Five ways owning a pet can benefit your health

Posted on: 14 July 2017 by 50connect editorial

Loyal and loving companions, owning a pet can have a positive impact on mental health.

woman with dog

Animals have a long history of supporting vulnerable members of society, from Guide Dogs for the Blind to Medical Detection Dogs. But it’s not just people with sight problems or life-threatening health conditions that can benefit from owning a pet.

A recent study by the Centre for Agriculture and Biosciences International revealed that pet ownership could save the NHS up to £2.45billion a year through reducing the number of visits to a doctor, taking into account the influence of pet ownership on human mental and physical health, illness prevention and wellbeing.

According to new research from AXA PPP healthcare, 56% of Brits say that taking time to relax, or ‘me time’, impacts their ability to deal with life’s setbacks.  

“Taking care of and spending time with a pet is a great way to give yourself some headspace to deal with life’s setbacks and challenges,” explains Eugene Farrell, mental health expert. “Walking your dog – or even borrowing one from a neighbour or local animal rescue centre – can do wonders for your wellbeing as it combines moderate exercise with taking a break from work or household chores and getting some fresh air. Similarly, caring for other types of pets can help us take time out of our busy schedules which can help us gain perspective and recharge our batteries.”

The Mental Health Foundation has reported that stroking, sitting next to or playing with a pet relaxes and calms the mind, helping to give pet owners some much needed ‘me time’ to improve their mood and overall health. Here are five ways your pet could improve your mental health:

Unconditional love

Unconditional love

However bad your day’s been, you’ll have someone who depends on you to shower you with affection. The British Medical Journal believes the emotional bond between owner and pet can be as intense as that in many human relationships and may confer similar psychological benefits.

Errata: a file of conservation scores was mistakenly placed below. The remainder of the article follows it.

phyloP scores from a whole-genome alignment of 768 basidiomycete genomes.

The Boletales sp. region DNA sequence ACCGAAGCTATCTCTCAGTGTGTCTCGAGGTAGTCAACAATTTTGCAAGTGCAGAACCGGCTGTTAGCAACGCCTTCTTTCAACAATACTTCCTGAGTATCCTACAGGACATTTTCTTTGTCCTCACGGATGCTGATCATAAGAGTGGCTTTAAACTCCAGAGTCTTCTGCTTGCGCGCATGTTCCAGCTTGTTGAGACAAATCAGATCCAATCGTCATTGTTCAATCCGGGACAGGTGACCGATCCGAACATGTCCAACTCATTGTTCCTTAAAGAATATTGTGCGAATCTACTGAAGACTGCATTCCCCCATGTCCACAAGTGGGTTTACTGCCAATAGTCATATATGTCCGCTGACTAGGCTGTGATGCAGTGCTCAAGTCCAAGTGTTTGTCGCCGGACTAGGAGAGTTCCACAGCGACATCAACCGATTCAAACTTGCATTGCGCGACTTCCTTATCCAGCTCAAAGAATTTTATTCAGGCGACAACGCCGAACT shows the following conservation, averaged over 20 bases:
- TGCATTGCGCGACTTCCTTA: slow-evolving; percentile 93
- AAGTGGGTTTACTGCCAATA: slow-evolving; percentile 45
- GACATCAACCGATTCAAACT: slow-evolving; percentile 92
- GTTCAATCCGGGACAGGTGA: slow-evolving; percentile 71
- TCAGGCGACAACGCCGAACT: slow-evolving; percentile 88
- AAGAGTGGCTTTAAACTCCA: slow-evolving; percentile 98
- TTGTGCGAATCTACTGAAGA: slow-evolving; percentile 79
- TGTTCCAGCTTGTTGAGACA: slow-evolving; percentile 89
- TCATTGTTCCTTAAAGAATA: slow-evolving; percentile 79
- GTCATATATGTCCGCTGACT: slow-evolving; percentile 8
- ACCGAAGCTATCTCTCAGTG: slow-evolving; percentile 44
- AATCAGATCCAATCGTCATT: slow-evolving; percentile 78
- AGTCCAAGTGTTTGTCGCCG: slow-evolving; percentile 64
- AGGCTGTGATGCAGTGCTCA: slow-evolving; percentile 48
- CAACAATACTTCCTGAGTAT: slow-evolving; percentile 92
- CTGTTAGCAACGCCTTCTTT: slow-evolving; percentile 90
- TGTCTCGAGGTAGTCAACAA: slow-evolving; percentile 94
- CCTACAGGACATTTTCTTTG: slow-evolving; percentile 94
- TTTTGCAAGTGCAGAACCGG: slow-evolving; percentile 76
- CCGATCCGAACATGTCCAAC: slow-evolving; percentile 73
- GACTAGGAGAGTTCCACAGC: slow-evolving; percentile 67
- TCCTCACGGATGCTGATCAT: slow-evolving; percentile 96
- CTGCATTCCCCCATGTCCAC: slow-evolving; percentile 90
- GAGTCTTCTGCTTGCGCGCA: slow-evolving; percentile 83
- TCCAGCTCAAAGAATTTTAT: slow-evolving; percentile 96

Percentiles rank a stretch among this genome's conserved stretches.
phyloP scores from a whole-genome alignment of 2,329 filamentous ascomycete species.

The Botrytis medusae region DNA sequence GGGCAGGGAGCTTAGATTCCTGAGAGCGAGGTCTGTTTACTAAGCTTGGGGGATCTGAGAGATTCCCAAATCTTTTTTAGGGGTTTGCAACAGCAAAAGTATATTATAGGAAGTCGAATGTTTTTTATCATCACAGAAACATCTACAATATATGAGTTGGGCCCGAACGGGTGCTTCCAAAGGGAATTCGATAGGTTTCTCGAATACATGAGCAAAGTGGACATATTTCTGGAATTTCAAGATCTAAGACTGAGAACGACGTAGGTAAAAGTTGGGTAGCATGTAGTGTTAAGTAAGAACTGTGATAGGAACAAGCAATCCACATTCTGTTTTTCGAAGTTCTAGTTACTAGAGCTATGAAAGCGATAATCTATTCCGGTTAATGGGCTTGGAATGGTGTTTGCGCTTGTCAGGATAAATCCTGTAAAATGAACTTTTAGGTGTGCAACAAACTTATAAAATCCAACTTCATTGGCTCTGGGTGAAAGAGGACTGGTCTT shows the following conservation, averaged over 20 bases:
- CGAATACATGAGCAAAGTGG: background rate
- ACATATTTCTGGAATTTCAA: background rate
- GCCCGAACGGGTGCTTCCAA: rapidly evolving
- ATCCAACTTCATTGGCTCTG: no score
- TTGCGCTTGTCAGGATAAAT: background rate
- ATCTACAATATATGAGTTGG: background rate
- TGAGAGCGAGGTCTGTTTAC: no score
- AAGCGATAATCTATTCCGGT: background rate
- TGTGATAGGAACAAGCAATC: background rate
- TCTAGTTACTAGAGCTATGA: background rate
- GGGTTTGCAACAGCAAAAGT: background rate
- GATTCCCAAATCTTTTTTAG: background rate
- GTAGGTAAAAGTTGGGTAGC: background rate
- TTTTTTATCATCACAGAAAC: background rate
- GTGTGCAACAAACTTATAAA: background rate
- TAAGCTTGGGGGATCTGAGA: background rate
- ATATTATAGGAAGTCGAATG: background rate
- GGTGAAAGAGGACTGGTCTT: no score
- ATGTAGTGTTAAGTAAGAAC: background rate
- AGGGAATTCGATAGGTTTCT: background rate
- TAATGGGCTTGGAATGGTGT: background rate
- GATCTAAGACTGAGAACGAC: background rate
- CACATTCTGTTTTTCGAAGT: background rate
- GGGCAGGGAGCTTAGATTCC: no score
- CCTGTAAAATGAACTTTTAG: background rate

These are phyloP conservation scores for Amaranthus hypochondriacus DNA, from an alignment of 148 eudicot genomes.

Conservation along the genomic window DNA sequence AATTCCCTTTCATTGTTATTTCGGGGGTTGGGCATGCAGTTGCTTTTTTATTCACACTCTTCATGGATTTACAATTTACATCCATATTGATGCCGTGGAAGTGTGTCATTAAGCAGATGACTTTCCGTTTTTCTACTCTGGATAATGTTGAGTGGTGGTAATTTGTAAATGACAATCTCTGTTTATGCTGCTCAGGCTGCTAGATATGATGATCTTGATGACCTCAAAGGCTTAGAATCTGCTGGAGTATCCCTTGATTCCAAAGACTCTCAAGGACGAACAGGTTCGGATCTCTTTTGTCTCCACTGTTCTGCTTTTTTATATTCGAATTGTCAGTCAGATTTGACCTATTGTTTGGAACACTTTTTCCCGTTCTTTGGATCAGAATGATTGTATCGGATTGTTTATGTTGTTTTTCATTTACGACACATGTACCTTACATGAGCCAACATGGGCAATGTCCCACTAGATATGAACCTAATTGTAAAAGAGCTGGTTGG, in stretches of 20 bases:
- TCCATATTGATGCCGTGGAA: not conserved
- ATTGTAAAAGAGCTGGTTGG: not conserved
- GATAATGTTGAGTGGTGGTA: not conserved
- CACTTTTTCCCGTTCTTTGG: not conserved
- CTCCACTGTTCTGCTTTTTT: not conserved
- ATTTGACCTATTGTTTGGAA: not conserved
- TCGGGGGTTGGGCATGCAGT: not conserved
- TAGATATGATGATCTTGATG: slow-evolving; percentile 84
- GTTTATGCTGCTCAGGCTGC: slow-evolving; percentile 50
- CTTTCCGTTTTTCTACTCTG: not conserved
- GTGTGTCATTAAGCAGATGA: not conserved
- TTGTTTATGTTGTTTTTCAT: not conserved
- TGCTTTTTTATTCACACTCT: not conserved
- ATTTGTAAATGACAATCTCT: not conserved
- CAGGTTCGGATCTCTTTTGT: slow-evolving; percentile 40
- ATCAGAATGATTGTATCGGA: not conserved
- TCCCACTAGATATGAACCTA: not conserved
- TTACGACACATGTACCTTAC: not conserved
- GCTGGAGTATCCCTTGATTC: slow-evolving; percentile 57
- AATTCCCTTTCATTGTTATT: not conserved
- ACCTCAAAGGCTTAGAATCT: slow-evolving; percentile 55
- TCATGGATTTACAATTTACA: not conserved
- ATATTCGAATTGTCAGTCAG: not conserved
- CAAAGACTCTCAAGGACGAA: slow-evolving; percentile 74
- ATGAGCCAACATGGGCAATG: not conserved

Routine

The responsibilities that come with owning a pet can give your day purpose, reward and a sense of achievement. Regular routines and rituals are said to help forge discipline, help energy management and support mental space. The Dogs Trust also highlights that a good routine is vital for your dog’s wellbeing too.

Lower risk of heart disease

Owning a pet can reduce your risk of developing heart disease. It may be that dog owners naturally do more exercise, but pets also play a role in providing social support, encouraging you to stick with a new habit or adopting a healthy behaviour. Owning a cat has also been associated with a reduced rate of dying from cardiovascular disease (CVD) and stroke, due to the stress-relieving effects of animal companionship.

Socialising

Pets can act as a social icebreaker between strangers, or as a catalyst for social interaction. Research suggests that dog walkers experience significantly higher social interactions and relationships than non-dog walkers.

Boost to mental wellbeing

 Studies have found that dog owners are less likely to suffer from depression than those without pets and ownership can reduce stress and anxiety levels. Playing with a dog or cat can elevate levels of serotonin and dopamine, which calm and relax.

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